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Indicud: mixed product and mixed reviews

Miko Malabute | Tuesday, April 16, 2013

 

 

As I sat listening to Kid Cudi’s newest release to write this review, my friend David asked me what I was listening to. 

“Kid Cudi’s newest album. Just came out.”

“Oh, no way. What’s it called?”

“‘Indicud.'”

“Oh, God, no.”

To be fair, David had an excellent point. Following Cudi’s last misplaced effort at imitating a musical purist, “WZRD,” it was really easy to have our reservations about Cudi’s newest independent release. With “WZRD,” Cudi had a compilation of spacey, out-of-character tracks that alienated us as fans of the man behind “Man on the Moon” both “MOTM” and “MOTM II.” Then, without warning – let alone apology – Cudi decided to continue to forge on forward and asked his fans to continue to follow along on his journey away from “Mr. Rager” to this new “Indicud.”

A look into the very beginning of the album doesn’t really seek to ease my own discomfort as a fan, as this foreign, unfamiliar territory Cudi has squatted in continues to manifest itself in his sound. To me, the opening track, “The Resurrection of Scott Mescudi,” feels like anything but. Rather, this song feels like it is no longer Kid Cudi, but rather Adolescent-Individualistic-Rebellious Cudi. He seems to be absolutely begging for an audience to acknowledge he’s different and doesn’t follow the mainstream. Grow up (or down, I guess), Cudi, because this isn’t you. Just stop trying to prove how hip you are. 

Two tracks down, and I’m smiling in spite of what I’ve heard thus far because of the familiar sounds of the determined, steady synths. Cudderisback. The song “Just What I Am” re-unveils an unashamed, unabashed Cudi in his element. This is the Cudi we all love, poking his chest out, saying “I’m what you made God, [expletive], yes, I’m so odd.”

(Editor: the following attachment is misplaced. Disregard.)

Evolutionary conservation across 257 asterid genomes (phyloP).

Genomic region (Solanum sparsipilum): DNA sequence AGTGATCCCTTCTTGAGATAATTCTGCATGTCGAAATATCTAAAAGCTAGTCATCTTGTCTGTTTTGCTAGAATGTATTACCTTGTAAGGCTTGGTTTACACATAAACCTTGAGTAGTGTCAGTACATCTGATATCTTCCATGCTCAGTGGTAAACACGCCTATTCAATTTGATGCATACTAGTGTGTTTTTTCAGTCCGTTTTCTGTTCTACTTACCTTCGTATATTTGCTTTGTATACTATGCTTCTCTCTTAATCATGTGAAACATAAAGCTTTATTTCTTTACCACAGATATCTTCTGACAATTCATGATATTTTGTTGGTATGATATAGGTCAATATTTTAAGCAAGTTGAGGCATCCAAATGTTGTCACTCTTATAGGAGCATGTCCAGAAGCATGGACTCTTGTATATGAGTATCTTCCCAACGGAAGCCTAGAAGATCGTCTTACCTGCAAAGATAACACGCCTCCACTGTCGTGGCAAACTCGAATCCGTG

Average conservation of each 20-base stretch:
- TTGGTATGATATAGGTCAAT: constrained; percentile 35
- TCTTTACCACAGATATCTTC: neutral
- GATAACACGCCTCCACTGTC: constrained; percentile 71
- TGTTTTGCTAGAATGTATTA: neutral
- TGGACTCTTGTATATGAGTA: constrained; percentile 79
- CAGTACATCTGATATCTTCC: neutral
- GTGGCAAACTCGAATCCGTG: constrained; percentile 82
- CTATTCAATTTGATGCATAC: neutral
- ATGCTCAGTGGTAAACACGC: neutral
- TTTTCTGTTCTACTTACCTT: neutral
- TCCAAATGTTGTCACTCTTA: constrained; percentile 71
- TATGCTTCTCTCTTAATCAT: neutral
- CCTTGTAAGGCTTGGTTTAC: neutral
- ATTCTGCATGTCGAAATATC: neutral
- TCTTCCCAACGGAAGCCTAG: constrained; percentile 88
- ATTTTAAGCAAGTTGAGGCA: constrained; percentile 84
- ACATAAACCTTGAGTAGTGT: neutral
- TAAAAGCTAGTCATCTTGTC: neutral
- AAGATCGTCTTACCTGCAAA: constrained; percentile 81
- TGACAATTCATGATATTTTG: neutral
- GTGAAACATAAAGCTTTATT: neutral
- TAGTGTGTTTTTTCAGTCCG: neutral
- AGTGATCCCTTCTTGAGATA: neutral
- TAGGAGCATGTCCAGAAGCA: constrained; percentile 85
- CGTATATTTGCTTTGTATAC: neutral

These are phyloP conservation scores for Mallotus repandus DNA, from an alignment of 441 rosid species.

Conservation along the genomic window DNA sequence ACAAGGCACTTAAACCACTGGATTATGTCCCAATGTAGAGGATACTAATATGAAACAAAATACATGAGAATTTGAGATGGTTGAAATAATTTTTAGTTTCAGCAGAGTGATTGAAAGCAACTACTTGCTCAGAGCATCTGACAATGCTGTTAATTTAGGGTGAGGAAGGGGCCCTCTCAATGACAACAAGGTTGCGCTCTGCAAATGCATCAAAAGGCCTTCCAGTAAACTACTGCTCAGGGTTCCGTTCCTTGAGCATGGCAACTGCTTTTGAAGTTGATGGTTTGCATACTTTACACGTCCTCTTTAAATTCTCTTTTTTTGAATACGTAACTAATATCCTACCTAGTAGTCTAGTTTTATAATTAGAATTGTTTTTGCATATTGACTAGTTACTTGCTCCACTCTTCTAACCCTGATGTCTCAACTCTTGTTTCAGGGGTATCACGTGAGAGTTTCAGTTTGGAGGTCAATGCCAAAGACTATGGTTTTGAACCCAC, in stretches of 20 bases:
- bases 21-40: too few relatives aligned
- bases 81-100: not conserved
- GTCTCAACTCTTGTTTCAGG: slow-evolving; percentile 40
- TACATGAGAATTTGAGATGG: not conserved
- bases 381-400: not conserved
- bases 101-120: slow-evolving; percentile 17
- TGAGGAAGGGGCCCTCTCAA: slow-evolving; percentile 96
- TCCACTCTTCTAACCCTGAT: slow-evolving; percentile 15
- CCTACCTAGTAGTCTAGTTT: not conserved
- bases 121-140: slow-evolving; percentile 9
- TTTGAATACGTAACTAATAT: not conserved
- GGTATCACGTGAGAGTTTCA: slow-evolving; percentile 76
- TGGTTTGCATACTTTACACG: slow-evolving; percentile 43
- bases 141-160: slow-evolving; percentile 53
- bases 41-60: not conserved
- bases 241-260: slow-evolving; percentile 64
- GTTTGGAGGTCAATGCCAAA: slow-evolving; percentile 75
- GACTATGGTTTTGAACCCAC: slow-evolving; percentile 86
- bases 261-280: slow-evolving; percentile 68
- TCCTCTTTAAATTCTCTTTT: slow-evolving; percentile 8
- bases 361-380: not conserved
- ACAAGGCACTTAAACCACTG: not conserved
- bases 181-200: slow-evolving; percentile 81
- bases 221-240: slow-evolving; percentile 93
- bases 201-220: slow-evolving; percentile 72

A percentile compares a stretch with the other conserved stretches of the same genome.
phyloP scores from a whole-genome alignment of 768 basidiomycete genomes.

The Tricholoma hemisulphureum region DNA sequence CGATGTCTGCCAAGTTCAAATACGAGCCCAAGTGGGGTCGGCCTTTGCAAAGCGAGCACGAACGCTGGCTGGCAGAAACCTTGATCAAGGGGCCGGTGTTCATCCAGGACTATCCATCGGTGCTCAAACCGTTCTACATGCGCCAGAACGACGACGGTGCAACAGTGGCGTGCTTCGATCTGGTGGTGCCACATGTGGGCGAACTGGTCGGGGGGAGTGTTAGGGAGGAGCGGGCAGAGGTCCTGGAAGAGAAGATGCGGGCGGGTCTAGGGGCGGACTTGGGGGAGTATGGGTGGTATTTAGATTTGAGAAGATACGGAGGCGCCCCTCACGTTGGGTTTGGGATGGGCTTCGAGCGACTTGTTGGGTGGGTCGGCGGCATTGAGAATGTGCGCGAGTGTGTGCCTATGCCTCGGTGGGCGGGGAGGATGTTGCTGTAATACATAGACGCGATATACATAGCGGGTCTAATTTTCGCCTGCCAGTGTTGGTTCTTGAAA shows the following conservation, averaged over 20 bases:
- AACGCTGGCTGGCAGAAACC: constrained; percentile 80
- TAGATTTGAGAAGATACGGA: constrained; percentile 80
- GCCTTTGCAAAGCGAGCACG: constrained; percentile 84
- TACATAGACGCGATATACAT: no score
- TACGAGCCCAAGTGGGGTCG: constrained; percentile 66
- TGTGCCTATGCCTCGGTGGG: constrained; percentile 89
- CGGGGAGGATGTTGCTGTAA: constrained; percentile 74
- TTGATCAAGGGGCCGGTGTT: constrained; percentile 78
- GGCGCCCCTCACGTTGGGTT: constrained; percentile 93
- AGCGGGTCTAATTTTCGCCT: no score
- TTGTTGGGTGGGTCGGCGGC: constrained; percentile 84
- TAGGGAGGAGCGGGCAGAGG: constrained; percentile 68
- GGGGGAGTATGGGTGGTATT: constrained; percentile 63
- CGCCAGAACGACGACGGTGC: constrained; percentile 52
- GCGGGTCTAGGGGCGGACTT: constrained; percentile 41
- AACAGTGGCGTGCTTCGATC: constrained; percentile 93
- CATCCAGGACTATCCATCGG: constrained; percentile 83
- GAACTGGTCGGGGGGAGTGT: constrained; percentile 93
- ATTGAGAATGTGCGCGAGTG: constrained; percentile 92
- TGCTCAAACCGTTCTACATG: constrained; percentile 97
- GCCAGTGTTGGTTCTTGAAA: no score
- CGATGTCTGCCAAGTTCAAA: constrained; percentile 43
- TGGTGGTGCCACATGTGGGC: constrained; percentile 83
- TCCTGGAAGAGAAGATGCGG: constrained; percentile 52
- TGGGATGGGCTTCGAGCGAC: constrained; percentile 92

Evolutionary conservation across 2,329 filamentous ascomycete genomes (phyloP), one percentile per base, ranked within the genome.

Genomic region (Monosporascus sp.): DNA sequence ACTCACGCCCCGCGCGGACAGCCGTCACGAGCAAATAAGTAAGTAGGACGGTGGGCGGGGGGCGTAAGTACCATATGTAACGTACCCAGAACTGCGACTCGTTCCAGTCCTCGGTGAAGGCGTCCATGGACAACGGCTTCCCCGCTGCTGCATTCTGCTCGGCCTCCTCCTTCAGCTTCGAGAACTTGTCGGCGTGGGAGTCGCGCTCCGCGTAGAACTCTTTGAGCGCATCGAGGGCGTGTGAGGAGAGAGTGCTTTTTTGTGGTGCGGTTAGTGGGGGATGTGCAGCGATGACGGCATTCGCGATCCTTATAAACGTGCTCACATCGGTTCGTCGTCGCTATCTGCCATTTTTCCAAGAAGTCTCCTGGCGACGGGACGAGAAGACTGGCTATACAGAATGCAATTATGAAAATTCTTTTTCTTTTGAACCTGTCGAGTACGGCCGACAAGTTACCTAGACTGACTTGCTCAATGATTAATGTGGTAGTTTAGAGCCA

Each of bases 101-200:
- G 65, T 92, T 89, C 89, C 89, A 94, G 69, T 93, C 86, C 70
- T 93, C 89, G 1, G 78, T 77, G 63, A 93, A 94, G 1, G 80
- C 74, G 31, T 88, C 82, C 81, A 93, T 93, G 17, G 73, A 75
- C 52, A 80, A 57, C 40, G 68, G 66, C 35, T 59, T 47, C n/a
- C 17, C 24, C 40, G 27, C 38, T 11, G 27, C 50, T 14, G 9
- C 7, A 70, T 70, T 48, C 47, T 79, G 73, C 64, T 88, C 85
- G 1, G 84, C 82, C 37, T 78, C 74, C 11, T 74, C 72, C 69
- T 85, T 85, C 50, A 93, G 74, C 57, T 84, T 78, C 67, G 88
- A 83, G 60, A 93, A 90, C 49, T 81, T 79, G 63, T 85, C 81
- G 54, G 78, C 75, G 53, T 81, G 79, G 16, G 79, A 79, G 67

Now, this is not to say Cudi has decided to take out a page from his own bestseller “MOTM” book with “Indicud.” This is still Cudi’s realm of confusion. For every song like “Young Lady” (featuring Fr. John Misty) that shows glimpses of Cudi’s light-hearted, fun-loving, musical self, there are also songs that leave me scratching my head. Songs like “King Wizard” and “Mad Solar” feature a Cudi that seems to almost try too hard. The beats are often underwhelming and repetitive. Guest features here and there from RZA in “Beez,” Kendrick Lamar in “Solo Dolo Pt. II” and Michael Bolton and King Chip in “Afterwards (Bring Yo Friends)” truly allow this project to shine and showcase Cudi’s versatility. But it still feels like there are more than a handful of songs that need to be grown into. 

“Indicud” is a mixed product, one that I enjoy in its most brilliant moments and shy away from during its most obscure. Cudi might have morphed into a new artist, one that feels at times frustratingly inconsistent, yet there is still enough here to keep me interested. So, congratulations, Cudi. You’ve shown your fans you’ve done a bit of growing. Now, what’s next? 

Contact Miko Malabute at mmalabut@nd.edu